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“Frankenstorm” Hurricane Sandy Kills 41 in Caribbean, Predicted to Hit East Coast of U.S. Sunday

Hurricane Sandy has been dubbed a “Frankenstorm” by governmental researchers and forecasters as it poured over the Caribbean and left 41 dead in its wake. This category 1 storm is predicted to meet with a polar air mass over the Atlantic and is predicted to make landfall on the East Coast of the U.S. by Sunday. This slow moving, massive “Super Storm” has a wind field of 550 miles wide and has caused heavy rain, flooding, and wind gusts up to 75 miles per hour. Officials have reported that 26 people in Haiti, 11 people in Cuba, one person in Bermuda, and 40 others throughout the Caribbean were killed by flash floods and landslides as of Friday, October 26, 2012.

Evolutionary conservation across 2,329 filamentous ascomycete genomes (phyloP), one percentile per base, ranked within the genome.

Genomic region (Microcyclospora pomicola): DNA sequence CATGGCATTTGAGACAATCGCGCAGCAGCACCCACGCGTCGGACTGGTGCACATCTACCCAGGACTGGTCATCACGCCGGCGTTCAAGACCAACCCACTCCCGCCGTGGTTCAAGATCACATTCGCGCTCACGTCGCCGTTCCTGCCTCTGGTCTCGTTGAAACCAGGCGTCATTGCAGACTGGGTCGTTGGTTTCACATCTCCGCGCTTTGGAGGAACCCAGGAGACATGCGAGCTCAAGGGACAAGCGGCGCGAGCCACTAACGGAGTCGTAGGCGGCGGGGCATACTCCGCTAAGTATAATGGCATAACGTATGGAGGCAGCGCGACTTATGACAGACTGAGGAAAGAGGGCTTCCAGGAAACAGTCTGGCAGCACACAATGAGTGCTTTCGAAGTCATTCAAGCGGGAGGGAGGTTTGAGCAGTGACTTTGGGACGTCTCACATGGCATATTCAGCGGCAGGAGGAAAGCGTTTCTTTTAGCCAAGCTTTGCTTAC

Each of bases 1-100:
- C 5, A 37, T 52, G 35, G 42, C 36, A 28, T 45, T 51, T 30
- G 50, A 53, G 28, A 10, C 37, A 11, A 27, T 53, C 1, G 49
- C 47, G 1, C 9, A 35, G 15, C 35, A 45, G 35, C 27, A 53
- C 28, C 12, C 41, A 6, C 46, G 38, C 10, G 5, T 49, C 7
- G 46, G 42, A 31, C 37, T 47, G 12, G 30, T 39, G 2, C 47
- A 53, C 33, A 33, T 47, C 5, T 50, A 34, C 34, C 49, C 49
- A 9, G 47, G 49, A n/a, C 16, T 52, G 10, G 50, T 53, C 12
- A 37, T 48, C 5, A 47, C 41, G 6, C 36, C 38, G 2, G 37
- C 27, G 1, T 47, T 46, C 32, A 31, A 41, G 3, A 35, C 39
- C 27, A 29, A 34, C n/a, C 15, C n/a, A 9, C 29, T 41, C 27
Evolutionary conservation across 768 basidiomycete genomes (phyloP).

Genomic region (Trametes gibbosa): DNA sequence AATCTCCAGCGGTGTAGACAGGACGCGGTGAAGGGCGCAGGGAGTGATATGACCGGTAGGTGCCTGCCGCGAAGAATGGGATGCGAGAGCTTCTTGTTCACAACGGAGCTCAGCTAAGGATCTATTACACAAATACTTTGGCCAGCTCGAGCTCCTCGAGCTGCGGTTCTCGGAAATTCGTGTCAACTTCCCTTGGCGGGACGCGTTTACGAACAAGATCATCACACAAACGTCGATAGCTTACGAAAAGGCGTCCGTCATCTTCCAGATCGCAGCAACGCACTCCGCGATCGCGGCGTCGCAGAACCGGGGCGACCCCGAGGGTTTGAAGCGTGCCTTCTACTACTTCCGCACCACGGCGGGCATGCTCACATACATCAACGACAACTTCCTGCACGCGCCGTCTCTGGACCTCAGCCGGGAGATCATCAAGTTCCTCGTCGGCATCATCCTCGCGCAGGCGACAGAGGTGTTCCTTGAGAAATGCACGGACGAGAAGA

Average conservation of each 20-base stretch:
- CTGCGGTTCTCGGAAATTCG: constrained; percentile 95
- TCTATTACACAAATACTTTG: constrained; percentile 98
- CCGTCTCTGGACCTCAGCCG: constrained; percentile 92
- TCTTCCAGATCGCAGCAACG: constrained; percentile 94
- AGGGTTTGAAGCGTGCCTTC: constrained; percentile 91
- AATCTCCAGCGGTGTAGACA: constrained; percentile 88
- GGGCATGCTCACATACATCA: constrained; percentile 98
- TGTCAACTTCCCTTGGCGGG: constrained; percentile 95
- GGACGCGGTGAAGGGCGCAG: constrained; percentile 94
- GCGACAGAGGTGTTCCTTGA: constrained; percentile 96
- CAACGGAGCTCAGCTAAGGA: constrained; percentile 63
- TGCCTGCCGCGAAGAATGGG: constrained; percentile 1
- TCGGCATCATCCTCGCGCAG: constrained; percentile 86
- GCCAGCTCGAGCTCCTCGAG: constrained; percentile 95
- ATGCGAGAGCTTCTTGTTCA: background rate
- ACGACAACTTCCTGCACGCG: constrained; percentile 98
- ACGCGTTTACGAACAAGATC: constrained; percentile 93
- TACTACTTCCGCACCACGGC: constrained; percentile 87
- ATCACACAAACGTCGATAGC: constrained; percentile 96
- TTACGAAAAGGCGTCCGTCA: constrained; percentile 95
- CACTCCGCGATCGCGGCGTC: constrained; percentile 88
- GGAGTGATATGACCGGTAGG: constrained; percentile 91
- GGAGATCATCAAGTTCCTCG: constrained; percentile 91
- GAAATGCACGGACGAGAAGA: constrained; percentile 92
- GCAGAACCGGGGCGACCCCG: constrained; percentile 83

Forecasters predict that Sandy will arrive on U.S. shores on late Monday or early Tuesday somewhere along the east coast between Virginia and New York when the moon is full and tide is the highest. Most experts predict that Sandy will be more destructive than any storm since 1991’s Halloween storm. James Franklin of the National Hurricane Center offered a warning during an interview with Reuters: “A large number of folks over a very large area of many, many states are going to experience a significant wind event of strong tropical-force winds to perhaps near hurricane-force winds covering a large area. It’s going to be a long-lasting event, two to three days of impacts for a lot of people.” Many researchers expect the storm will be “catastrophic for the Mid Atlantic and Northeastern states” affecting residents from Virginia to New England. Many communities are bracing for the storm with beach closures, evacuations of islands along the Coast, storm watches, and even a canceled campaign event in Virginia Beach, Virginia, for Republican Presidential Candidate Mitt Romney.

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